Algebra

Vectors and matrices can be used to compute new vectors (matrices) with simple and intuitive algebraic expressions.

Vector algebra

We have two vectors, a and b

a <- 1:5
b <- 6:10

Multiplication works element by element. That is a[1] * b[1], a[2] * b[2], etc

d <- a * b
a
## [1] 1 2 3 4 5
b
## [1]  6  7  8  9 10
d
## [1]  6 14 24 36 50

The examples above illustrate a special feature of R not found in most other programming languages. This is that you do not need to ‘loop’ over elements in an array (vector in this case) to compute new values. It is important to use this feature as much as possible. In other programming languages you would need to write a for-loop to achieve the above (for-loops do exist in R. They are very important and are discussed in a later chapter).

You can also multiply a vector with a single number.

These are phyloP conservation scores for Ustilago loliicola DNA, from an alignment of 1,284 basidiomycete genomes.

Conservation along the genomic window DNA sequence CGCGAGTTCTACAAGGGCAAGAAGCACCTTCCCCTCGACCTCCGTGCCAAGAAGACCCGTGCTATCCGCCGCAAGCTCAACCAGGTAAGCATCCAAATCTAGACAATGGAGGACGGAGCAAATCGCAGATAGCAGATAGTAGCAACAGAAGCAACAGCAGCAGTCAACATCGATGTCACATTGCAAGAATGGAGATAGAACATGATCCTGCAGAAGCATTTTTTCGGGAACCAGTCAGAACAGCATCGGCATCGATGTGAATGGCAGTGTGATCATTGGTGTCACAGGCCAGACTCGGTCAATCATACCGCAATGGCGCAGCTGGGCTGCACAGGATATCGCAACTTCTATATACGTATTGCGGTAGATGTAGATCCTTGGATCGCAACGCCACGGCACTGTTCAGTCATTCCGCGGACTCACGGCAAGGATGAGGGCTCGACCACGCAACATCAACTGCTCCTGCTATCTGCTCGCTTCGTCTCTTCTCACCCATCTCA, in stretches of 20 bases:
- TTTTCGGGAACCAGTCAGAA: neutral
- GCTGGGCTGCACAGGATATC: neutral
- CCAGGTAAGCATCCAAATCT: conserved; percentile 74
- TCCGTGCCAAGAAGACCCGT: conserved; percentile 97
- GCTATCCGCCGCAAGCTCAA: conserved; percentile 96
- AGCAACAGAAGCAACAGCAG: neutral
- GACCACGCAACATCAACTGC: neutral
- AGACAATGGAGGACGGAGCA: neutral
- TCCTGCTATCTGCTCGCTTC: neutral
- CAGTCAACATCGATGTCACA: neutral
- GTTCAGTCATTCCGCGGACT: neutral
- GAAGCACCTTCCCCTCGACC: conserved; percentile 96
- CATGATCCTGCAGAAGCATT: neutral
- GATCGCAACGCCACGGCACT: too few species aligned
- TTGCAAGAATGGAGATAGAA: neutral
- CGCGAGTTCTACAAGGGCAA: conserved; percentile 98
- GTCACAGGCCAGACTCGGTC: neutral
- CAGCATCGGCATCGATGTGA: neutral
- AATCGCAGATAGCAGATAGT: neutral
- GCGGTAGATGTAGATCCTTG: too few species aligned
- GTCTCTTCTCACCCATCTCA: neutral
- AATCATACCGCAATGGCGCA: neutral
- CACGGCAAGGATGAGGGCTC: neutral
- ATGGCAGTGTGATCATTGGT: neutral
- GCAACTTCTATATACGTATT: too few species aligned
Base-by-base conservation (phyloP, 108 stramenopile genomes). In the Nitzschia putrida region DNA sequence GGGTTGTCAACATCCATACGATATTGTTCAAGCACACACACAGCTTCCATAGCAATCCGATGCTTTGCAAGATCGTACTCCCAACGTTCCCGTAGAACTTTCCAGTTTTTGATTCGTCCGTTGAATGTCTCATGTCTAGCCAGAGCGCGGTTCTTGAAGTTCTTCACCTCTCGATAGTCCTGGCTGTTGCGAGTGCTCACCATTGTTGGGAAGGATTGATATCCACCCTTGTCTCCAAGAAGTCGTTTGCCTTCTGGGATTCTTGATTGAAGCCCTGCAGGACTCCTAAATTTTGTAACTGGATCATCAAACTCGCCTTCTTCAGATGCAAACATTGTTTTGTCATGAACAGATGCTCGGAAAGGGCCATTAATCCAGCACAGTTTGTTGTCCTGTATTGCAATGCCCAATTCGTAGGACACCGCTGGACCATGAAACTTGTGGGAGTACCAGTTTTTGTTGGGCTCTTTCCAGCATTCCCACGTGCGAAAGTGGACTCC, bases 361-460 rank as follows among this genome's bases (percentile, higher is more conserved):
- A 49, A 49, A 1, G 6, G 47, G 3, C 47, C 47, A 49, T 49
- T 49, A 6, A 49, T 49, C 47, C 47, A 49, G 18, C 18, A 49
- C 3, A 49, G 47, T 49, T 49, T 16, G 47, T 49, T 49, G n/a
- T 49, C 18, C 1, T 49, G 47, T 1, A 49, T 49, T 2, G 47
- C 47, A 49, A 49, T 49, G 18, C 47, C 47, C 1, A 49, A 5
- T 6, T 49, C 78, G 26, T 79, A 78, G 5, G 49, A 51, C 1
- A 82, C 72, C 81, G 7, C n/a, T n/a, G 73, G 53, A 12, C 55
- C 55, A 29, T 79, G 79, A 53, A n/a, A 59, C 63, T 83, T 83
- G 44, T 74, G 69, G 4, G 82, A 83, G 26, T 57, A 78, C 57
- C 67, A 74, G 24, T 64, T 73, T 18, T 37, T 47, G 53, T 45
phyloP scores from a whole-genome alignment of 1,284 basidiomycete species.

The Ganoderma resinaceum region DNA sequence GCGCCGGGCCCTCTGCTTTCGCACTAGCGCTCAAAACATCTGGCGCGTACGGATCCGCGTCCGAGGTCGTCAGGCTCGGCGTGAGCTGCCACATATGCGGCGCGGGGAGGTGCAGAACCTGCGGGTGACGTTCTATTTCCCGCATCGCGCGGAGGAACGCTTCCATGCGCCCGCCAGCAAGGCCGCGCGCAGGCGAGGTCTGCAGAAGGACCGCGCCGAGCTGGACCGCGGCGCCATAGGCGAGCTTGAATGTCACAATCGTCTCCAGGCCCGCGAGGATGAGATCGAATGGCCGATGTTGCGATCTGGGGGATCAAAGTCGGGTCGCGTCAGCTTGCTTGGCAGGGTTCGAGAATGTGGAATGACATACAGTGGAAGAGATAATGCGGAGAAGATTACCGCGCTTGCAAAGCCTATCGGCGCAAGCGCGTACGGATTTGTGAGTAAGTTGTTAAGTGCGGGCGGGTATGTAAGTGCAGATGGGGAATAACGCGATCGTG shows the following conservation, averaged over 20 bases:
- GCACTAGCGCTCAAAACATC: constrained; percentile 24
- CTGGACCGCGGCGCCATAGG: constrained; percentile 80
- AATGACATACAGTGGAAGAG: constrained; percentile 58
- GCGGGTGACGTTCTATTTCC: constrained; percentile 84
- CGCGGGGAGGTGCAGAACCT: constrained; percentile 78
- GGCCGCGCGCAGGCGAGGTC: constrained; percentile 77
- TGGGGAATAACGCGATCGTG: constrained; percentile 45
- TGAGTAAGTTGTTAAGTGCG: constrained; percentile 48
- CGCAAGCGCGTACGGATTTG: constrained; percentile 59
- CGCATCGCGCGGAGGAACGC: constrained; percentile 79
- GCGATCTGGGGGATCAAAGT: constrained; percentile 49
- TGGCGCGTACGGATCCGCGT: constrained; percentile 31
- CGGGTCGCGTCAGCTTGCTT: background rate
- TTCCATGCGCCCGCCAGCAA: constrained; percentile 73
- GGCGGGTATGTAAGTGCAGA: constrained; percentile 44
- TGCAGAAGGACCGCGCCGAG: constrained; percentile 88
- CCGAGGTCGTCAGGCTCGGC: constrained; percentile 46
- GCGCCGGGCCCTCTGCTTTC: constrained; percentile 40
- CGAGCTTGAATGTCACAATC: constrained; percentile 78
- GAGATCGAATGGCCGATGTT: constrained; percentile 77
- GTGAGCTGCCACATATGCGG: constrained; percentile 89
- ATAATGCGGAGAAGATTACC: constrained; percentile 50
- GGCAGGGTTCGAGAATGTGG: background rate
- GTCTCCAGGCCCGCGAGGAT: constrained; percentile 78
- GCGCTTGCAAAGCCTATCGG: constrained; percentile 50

a * 3
## [1]  3  6  9 12 15

In the examples above the computations used either vectors of the same length, or one of the vectors had length 1. You can use algebraic computations with vectors of different lengths, as the shorter ones will be “recycled”. R only issues a warning if the length of the longer vector is not a multiple of the length of the shorter object. This is a great feature when you need it, but it may also make you overlook errors when your data are not what you think they are.

a + c(1,10)
## Warning in a + c(1, 10): longer object length is not a multiple of shorter
## object length
## [1]  2 12  4 14  6

No warning here:

1:6 + c(0,10)
## [1]  1 12  3 14  5 16

Logical comparisons

It is very common in computer programs to test for (in)equality or whether a value is greater of smaller than another value.

Recall that == is used to test for equality

a <- 1:5
b <- 6:10
a == 2
## [1] FALSE  TRUE FALSE FALSE FALSE

And inequality is evaluated with !=

a != 2

“Less than or equal” is <=, and “more than or equal” is >=.

a < 3
## [1]  TRUE  TRUE FALSE FALSE FALSE
b >= 9
## [1] FALSE FALSE FALSE  TRUE  TRUE

& is Boolean “AND”, and | is Boolean “OR”.

a
## [1] 1 2 3 4 5
b
## [1]  6  7  8  9 10
b > 6 & b < 8
## [1] FALSE  TRUE FALSE FALSE FALSE